“[Our] principles [are] founded on the immovable basis of equal right and reason.” –Thomas Jefferson to James Sullivan, 1797. ME 9:379
“A government of reason is better than one of force.” –Thomas Jefferson to Richard Rush, 1820. ME 15:284
“The idea of establishing a government by reasoning and agreement, [the monarchists] publicly ridiculed as an Utopian project, visionary and unexampled.” –Thomas Jefferson: The Anas, 1797. ME 1:419
“Our people in a body are wise because they are under the unrestrained and unperverted operation of their own understandings.” –Thomas Jefferson to Joseph Priestley, 1802. ME 10:324
“This blessed country of free inquiry and belief has surrendered its creed and conscience to neither kings nor priests.” –Thomas Jefferson to Benjamin Waterhouse, 1822. ME 15:385
“No experiment can be more interesting than that we are now trying, and which we trust will end in establishing the fact, that man may be governed by reason and truth.” –Thomas Jefferson to John Tyler, 1804. ME 11:33
“Truth and reason are eternal. They have prevailed. And they will eternally prevail; however, in times and places they may be overborne for a while by violence, military, civil, or ecclesiastical.” –Thomas Jefferson to Rev. Samuel Knox, 1810. ME 12:360
“Truth will do well enough if left to shift for herself. She seldom has received much aid from the power of great men to whom she is rarely known and seldom welcome. She has no need of force to procure entrance into the minds of men.” –Thomas Jefferson: Notes on Religion, 1776. Papers 1:547
“A patient pursuit of facts, and cautious combination and comparison of them, is the drudgery to which man is subjected by his Maker, if he wishes to attain sure knowledge.” –Thomas Jefferson: Notes on Virginia Q.VI, 1782. ME 2:97
“Shake off all the fears and servile prejudices under which weak minds are servilely crouched. Fix reason firmly in her seat, and call to her tribunal every fact, every opinion. Question with boldness even the existence of a God; because, if there be one, he must more approve of the homage of reason, than that of blindfolded fear.” –Thomas Jefferson to Peter Carr, 1787. ME 6:258 Papers 12:15
“I was bold in the pursuit of knowledge, never fearing to follow truth and reason to whatever results they led, and bearding every authority which stood in their way.” –Thomas Jefferson to Thomas Cooper, 1814. ME 14:85
“It is surely time for men to think for themselves, and to throw off the authority of names so artificially magnified.” –Thomas Jefferson to William Short, 1820. ME 15:258
“Lay aside all prejudice on both sides, and neither believe nor reject anything because any other persons, or description of persons, have rejected or believed it. Your own reason is the only oracle given you by heaven, and you are answerable, not for the rightness, but uprightness of the decision.” –Thomas Jefferson to Peter Carr, 1787. ME 6:261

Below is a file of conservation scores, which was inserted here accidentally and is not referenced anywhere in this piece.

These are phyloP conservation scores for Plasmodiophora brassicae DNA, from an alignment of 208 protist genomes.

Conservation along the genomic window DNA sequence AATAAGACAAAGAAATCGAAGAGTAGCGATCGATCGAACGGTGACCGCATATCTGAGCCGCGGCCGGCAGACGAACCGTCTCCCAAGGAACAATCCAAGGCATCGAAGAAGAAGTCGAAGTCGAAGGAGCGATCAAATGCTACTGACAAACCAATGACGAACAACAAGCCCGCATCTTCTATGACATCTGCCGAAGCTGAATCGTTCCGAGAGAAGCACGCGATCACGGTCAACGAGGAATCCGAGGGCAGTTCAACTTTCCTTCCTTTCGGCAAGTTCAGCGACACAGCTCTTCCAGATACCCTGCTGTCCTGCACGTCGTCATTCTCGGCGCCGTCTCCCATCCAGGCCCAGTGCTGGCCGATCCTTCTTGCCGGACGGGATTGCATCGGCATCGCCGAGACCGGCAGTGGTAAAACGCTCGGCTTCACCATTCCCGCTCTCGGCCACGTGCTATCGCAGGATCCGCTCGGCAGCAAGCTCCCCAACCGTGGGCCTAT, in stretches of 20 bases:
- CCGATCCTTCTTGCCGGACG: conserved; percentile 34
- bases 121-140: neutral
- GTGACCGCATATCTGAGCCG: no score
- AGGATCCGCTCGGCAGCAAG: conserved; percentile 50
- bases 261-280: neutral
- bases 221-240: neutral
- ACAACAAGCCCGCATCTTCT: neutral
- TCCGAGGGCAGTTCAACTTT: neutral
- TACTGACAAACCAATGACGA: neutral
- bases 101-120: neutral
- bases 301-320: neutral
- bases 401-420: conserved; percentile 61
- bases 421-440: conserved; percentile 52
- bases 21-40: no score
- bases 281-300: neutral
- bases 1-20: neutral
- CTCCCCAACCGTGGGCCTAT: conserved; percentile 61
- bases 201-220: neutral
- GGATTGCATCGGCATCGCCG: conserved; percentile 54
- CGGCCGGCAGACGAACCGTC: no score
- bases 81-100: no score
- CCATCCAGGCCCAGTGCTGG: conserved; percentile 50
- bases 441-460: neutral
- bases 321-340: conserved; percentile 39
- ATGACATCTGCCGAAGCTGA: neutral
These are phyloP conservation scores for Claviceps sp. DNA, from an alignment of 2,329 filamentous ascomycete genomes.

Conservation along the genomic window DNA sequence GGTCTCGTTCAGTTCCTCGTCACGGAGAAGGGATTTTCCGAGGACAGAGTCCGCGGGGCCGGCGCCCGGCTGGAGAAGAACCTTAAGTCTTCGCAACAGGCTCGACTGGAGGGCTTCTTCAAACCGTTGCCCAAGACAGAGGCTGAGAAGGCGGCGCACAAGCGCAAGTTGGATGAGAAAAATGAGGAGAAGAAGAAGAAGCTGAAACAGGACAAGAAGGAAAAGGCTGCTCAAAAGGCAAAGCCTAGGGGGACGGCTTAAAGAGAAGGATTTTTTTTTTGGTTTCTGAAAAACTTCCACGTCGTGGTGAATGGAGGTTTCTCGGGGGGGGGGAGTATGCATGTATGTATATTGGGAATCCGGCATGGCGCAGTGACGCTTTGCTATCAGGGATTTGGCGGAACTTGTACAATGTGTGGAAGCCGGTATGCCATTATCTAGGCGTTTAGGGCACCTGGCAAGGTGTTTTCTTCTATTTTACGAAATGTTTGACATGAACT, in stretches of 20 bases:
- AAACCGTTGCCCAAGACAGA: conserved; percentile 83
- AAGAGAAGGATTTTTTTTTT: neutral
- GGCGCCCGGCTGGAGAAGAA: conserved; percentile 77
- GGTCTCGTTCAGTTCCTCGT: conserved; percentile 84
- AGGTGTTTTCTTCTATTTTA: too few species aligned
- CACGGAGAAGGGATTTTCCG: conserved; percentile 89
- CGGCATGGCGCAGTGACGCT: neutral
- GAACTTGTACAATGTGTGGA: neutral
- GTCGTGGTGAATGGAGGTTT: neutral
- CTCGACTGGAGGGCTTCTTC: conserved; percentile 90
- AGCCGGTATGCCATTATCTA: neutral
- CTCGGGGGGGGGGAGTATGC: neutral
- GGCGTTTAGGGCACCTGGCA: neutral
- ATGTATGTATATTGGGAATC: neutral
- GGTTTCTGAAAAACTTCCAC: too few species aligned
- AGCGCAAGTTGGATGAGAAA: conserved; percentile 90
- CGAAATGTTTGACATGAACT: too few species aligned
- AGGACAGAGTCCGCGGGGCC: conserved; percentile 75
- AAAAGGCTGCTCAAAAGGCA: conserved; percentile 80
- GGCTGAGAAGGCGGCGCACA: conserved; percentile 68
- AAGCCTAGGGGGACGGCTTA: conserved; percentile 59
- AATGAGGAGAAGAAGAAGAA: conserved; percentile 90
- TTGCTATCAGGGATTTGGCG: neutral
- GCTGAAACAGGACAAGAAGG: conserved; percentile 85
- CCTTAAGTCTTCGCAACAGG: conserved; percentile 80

“In a republican nation whose citizens are to be led by reason and persuasion and not by force, the art of reasoning becomes of first importance.” –Thomas Jefferson to David Harding, 1824. ME 16:30
“Nothing is so desirable to me as that after mankind shall have been abused by such gross falsehoods as to events while passing, their minds should at length be set to rights by genuine truth. And I can conscientiously declare that as to myself, I wish that not only no act but no thought of mine should be unknown.” –Thomas Jefferson to James Main, 1808. ME 12:175
“There is not a truth on earth which I fear or would disguise. But secret slanders cannot be disarmed, because they are secret.” –Thomas Jefferson to William Duane, 1806. ME 11:94
“Unlearned views… are, perhaps, the more confident in proportion as they are less enlightened.” –Thomas Jefferson to Caspar Wistar, 1807. ME 11:243
“I think it is Montaigne who has said, that ignorance is the softest pillow on which a man can rest his head.” –Thomas Jefferson to Edmund Randolph, 1794. ME 9:280
“Man once surrendering his reason, has no remaining guard against absurdities the most monstrous, and like a ship without rudder, is the sport of every wind. With such persons, gullibility, which they call faith, takes the helm from the hand of reason, and the mind becomes a wreck.” –Thomas Jefferson to James Smith, 1822. ME 15:409
“It was more in our spirit to let things come to rights by the plain dictates of common sense than by the practice of any artifices.” –Thomas Jefferson to James Monroe, 1800. ME 19:120
Thomas Jefferson Quotations